Piracy will always be huge, there’s no doubt about that. It’s just how the world works. Games, movies, music--all media is easily cracked, copied, and traded. It’s especially true for people who live outside of the United States and other larger countries, as those people don’t have reasonable access. But in the US, despite what has felt like a relative drop in piracy and uptick in legal media consumption, I think the industry is about to be on the cusp of a renewed boom in piracy. If you’re wondering why, well, the answer is game streaming services.
You may be wondering, “I thought we liked services! Isn’t Xbox Game Pass the bee’s knees?” Yes, hypothetical reader who probably doesn’t exist, Xbox Game Pass is, indeed, the business. I like it a lot, or rather, I like that a friend is sharing his membership with me. It’s cool. But what about EA Access? What about PlayStation Plus and Xbox Live? Nintendo’s online gimmick? Ubisoft’s upcoming subscription service? PlayStation Now? Let’s throw a few MMOs on the pile too. You’re probably paying for a few of these, if not most of them. And you probably didn’t stop at just video games.
If you have a modern console, you probably watch shows and movies on it in addition to playing games. These things have, despite all the complaining when this comes up during press briefings, become central devices for millions of living rooms around the country. They’re media swiss army knives, and that means other media is gaming-adjacent. That used to just mean Netflix, but the bubble is about to burst. There’s blood in the water, and the sharks are already in the middle of a feeding frenzy.
There’s Netflix. There’s Hulu. There’s Amazon Prime, which you probably have regardless of whether or not you watched The Tick. Like anime? Too bad nerd, because it’s spread across like five services. Disney’s app is coming, and considering how much Disney owns (and will continue to own), that’s practically a must-have if you want access to movies. Individual movie publishers like Warner Bros. and Criterion are at it too, and there are so many others. You could probably name three dozen subscription-based streaming services and still have some you forgot about. Don’t forget about stuff like music and books. We’ll just stop there.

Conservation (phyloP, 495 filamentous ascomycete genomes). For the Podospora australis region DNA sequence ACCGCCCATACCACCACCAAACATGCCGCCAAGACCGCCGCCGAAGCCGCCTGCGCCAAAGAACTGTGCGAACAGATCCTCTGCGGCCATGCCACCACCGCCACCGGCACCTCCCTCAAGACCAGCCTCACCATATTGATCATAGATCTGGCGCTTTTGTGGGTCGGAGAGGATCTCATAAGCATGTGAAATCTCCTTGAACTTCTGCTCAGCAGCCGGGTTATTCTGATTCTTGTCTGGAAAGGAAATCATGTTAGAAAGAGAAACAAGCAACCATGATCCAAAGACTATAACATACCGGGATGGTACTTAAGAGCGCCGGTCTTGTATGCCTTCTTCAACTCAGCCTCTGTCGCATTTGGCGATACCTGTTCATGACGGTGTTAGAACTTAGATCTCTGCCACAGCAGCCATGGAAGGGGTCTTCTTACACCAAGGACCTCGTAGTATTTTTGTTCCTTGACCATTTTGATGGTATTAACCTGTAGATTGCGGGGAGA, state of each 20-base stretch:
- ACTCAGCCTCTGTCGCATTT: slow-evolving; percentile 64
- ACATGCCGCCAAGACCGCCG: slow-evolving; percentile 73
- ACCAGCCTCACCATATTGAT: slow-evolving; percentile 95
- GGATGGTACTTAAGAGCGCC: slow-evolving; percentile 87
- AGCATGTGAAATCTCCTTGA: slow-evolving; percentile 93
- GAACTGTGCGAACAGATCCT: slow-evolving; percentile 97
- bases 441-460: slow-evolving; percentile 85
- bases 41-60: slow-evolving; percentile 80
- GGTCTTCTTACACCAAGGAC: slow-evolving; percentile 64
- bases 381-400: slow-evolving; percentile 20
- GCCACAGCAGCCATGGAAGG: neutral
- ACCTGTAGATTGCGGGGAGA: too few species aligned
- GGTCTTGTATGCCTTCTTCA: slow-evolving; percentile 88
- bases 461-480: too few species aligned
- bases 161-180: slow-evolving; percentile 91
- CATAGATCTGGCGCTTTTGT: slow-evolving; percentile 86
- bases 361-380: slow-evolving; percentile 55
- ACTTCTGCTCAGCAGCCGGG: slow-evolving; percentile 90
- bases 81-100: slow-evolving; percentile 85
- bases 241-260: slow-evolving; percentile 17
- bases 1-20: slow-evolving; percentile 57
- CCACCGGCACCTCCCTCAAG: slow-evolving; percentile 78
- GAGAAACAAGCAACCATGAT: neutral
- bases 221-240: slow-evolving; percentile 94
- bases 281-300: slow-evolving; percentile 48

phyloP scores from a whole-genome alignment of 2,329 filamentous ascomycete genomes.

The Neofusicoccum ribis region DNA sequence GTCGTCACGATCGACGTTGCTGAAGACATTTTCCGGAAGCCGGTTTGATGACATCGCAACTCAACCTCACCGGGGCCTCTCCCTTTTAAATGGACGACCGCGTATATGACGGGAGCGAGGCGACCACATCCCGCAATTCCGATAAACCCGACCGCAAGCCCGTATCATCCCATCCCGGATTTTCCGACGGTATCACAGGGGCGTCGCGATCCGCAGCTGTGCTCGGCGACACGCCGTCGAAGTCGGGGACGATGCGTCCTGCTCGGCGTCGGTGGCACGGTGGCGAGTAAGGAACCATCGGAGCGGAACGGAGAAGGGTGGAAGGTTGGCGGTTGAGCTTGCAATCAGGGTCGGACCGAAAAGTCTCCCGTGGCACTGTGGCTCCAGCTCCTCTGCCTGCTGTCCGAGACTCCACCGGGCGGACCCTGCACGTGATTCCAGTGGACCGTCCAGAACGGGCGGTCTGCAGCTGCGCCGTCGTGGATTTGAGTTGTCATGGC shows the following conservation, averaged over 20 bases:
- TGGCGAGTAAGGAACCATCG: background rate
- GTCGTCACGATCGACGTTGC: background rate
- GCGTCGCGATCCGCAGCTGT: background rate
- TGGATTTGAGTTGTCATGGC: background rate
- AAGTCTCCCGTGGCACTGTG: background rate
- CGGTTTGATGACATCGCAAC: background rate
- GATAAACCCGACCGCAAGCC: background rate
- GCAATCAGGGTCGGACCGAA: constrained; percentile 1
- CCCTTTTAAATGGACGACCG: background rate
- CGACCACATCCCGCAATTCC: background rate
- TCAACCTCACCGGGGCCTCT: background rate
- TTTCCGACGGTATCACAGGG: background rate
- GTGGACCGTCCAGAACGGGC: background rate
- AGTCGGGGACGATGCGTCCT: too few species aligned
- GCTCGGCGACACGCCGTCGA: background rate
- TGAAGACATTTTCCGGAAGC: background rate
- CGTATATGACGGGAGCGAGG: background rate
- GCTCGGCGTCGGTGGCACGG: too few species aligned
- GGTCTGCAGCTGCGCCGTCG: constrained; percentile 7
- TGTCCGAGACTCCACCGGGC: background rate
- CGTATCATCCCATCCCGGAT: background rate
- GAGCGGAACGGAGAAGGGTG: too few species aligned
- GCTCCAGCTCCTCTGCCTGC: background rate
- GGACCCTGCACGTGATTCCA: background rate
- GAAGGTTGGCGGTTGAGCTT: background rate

Streaming services like Netflix blew up because of convenience and price. People started branding themselves with goofy titles like “cable cutters,” because these services were legitimate options to access media easily and affordably. But, that’s all over now. Everyone wants a slice of the pie and wants to cut out the middle-men. But while a company like Ubisoft can save money by having its own service, instead of relying on third parties (which it does anyway), that puts more of a burden on the consumers. If every publisher gets what they want, whenever a player wants a certain game, they’ll have to make sure they have the proper service for it. There’s no umbrella everyone can sit under at this point.
That’s going to make people run screaming back to BitTorrent. As many have noted in media and piracy studies, while you can always count on piracy being around (although its impact on sales is dubious if not nonexistent), most regular folks would rather pay for convenience than learn the difference between seeding and leeching. But what happens when the convenient spaces get exploited to death by suits and end up going so far backwards they end up less convenient than old-school cable packages? The “pirate bay” opens back up again, if you catch my drift.
Piracy is a favorite scapegoat for declining sales, but we haven’t heard about it much lately due to so many high-profile games beating sales records. But there’s only so much Denuvo can do, and if demand jumps back up again due to everyone growing tired of the service economy, we may start seeing those PR excuses again in due time.